8 Oct 2015

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Book Review / The Silver Witch by Paula Brackston

A year after her husband’s sudden death, ceramic artist Tilda Fordwells finally moves into the secluded Welsh cottage that was to be their new home. She hopes that the tranquil surroundings will help ease her grief, and lessen her disturbing visions of Mat’s death. Instead, the lake in the valley below her cottage seems to spark something dormant in her – a sensitivity, and a power of some sort. Animals are drawn to her, electricity shorts out when she’s near, and strangest of all, she sees a new vision; a boatful of ancient people approaching her across the water.

On this same lake in Celtic times lived Seren, a witch and shaman. She was respected but feared, kept separate from the community for her strange looks. When a vision came to her of the Prince amid a nest of vipers she warned of betrayal from one of his own. Prince Brynach both loved and revered her, but could not believe someone close to him wished him harm, even as the danger grew.

In her own time, Tilda’s grief begins to fade beside her newfound powers and a fresh love. When she explores the lake’s ancient magic and her own she discovers Seren, the woman in her vision of the boat. Their two lives strangely mirror each others, suggesting a strong connection between the women. As Tilda comes under threat from a dark power, one reminiscent of Seren’s prophecy, she must rely on Seren and ancient magic if death and disaster are not to shatter her life once more.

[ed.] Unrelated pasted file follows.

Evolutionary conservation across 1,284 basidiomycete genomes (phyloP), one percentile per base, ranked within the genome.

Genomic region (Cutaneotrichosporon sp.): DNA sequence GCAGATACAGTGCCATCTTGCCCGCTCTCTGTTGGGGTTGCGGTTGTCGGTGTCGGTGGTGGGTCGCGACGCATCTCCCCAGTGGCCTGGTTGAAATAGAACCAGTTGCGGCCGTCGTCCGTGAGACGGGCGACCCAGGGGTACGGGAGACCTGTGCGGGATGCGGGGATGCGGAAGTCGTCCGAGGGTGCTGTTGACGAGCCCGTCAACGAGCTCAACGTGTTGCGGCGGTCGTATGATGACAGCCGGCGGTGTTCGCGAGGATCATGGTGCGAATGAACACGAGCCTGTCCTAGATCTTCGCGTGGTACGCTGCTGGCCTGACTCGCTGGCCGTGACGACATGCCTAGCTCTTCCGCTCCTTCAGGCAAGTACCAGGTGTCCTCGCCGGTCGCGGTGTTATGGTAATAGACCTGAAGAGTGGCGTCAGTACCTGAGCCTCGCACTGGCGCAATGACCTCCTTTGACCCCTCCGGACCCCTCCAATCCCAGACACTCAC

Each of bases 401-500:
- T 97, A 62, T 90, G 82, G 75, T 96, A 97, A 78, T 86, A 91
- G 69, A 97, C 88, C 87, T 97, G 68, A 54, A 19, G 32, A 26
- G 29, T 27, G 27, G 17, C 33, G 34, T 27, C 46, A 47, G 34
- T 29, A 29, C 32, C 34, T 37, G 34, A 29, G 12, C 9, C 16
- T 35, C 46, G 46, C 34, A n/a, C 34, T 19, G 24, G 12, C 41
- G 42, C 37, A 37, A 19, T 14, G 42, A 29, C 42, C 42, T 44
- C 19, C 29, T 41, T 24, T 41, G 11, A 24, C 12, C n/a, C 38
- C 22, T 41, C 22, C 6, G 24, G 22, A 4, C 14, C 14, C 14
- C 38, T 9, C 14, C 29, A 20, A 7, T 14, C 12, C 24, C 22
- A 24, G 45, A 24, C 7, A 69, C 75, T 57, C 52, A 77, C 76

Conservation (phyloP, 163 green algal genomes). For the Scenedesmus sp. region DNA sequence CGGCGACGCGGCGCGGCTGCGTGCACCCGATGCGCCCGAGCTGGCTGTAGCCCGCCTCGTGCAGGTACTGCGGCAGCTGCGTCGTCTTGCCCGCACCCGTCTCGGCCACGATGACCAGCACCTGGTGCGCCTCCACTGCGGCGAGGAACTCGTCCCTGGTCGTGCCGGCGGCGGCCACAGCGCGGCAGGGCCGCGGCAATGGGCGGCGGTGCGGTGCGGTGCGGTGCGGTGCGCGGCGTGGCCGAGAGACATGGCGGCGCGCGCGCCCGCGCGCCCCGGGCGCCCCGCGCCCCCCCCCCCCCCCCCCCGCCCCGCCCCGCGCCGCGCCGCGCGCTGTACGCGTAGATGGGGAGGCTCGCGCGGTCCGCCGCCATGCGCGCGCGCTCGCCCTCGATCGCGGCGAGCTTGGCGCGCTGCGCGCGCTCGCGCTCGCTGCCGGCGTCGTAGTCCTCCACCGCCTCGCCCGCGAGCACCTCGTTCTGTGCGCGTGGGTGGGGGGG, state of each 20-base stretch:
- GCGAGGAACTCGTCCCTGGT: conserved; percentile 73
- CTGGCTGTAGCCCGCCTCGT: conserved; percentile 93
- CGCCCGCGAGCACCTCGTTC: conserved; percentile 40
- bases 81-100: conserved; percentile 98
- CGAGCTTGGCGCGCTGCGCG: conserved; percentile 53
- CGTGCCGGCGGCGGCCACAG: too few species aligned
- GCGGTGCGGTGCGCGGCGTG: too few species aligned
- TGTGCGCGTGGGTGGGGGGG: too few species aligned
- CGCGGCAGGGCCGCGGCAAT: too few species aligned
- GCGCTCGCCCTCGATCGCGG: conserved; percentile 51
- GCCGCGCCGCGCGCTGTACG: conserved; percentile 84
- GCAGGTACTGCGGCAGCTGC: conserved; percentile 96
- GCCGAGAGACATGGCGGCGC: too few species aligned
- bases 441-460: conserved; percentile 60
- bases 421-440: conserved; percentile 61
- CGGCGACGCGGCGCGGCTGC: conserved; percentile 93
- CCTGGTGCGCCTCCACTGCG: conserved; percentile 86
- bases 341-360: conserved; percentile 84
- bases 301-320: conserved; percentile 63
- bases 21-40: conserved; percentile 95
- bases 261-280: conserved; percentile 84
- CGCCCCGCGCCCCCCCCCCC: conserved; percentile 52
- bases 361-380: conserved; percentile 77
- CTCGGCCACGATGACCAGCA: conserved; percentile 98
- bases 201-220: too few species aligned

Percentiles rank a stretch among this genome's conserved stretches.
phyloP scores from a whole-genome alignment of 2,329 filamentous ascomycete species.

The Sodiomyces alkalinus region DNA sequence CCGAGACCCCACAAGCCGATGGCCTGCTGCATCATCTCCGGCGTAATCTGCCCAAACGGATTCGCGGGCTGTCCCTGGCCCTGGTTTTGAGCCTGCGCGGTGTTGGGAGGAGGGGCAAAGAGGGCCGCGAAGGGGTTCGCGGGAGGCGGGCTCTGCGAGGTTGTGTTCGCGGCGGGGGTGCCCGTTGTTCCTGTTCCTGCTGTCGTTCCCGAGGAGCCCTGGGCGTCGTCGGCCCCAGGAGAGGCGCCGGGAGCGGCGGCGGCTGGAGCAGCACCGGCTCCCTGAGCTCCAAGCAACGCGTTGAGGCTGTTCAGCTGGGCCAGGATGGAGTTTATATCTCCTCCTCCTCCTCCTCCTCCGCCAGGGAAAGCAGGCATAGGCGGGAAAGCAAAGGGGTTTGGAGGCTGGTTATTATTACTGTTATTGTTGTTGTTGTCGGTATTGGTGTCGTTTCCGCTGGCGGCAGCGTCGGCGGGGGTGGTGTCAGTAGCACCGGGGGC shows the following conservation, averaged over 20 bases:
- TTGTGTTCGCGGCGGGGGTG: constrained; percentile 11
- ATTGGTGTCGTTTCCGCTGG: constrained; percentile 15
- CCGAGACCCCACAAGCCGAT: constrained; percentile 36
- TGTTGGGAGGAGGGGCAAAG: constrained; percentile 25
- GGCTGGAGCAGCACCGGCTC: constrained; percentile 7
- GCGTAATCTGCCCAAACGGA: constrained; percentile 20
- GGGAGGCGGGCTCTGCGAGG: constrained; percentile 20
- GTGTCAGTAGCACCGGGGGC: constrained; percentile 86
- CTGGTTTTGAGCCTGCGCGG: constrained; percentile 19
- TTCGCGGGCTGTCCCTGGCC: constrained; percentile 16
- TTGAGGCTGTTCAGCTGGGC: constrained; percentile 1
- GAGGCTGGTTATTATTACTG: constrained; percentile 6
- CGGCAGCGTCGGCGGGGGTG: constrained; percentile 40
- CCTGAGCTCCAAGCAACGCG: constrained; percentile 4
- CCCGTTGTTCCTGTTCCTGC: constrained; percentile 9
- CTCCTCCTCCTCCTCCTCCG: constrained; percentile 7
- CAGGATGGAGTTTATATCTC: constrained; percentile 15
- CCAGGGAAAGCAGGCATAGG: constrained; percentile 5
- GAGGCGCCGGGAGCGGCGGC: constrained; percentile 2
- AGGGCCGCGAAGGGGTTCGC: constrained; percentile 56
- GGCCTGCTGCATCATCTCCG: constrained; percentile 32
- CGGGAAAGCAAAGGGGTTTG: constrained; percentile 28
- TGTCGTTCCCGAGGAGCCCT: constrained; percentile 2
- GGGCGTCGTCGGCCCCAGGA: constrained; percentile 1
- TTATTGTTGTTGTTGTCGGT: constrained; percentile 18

Published:      21st April 2015
Publisher:  Thomas Dunne Books
Author Website:  Click here
Goodreads :  Click here 

Series or Stand-Alone:  Stand-Alone
Source:  Review Copy from Publisher


I really enjoyed this story but have to be honest and say that it wasn't the first time I tried to read it.   About two or three weeks ago I started to read this and just wasn't feeling that connection.  The story and the character just weren't connecting with me and I just couldn't get into the story.  So, I put it down but I knew that I really liked the sound of the story.  The reason I put it down the first time I put it down to just the mood I was in on that particular day; I probably just wasn't in the mood to read that type of story.  I did read a good 50 or 60 pages before I put it down.  So, knowing that I really liked the idea of the story I decided to give it another try.  I never like to give up on a book that I am interested in unless I have a really bad reaction to it.  I am so glad that I gave this another try.  I really enjoyed following Tilda.  She is such a headstrong person just forced into a world that I thought she was not ready for.  The ending for me was the best part.  Although I pretty much guessed what was going to happen I still enjoyed taking that journey (the second time around that is!).

What I liked the most was the 'oldy worldy' feel of the world.  The writing was so well done that I could just imagine myself in that world and at that time.  Although I am not sure of the era this is set but I got the impression that its more old world like mixed with a bit of magic.





(From Goodreads)  Paula Brackston (aka PJ Brackston)is the New York Times bestselling author of The Witch's Daughter, The Winter Witch, and The Midnight Witch(2014).

Paula has an MA in Creative Writing from Lancaster University, and is a Visiting Lecturer for the University of Wales, Newport. In 2007 Paula was short listed in the Creme de la Crime search for new writers. In 2010 her book 'Nutters' (writing as PJ Davy) was short listed for the Mind Book Award, and she was selected by the BBC under their New Welsh Writers scheme.

Paula lives in Wales with her partner and their two children.





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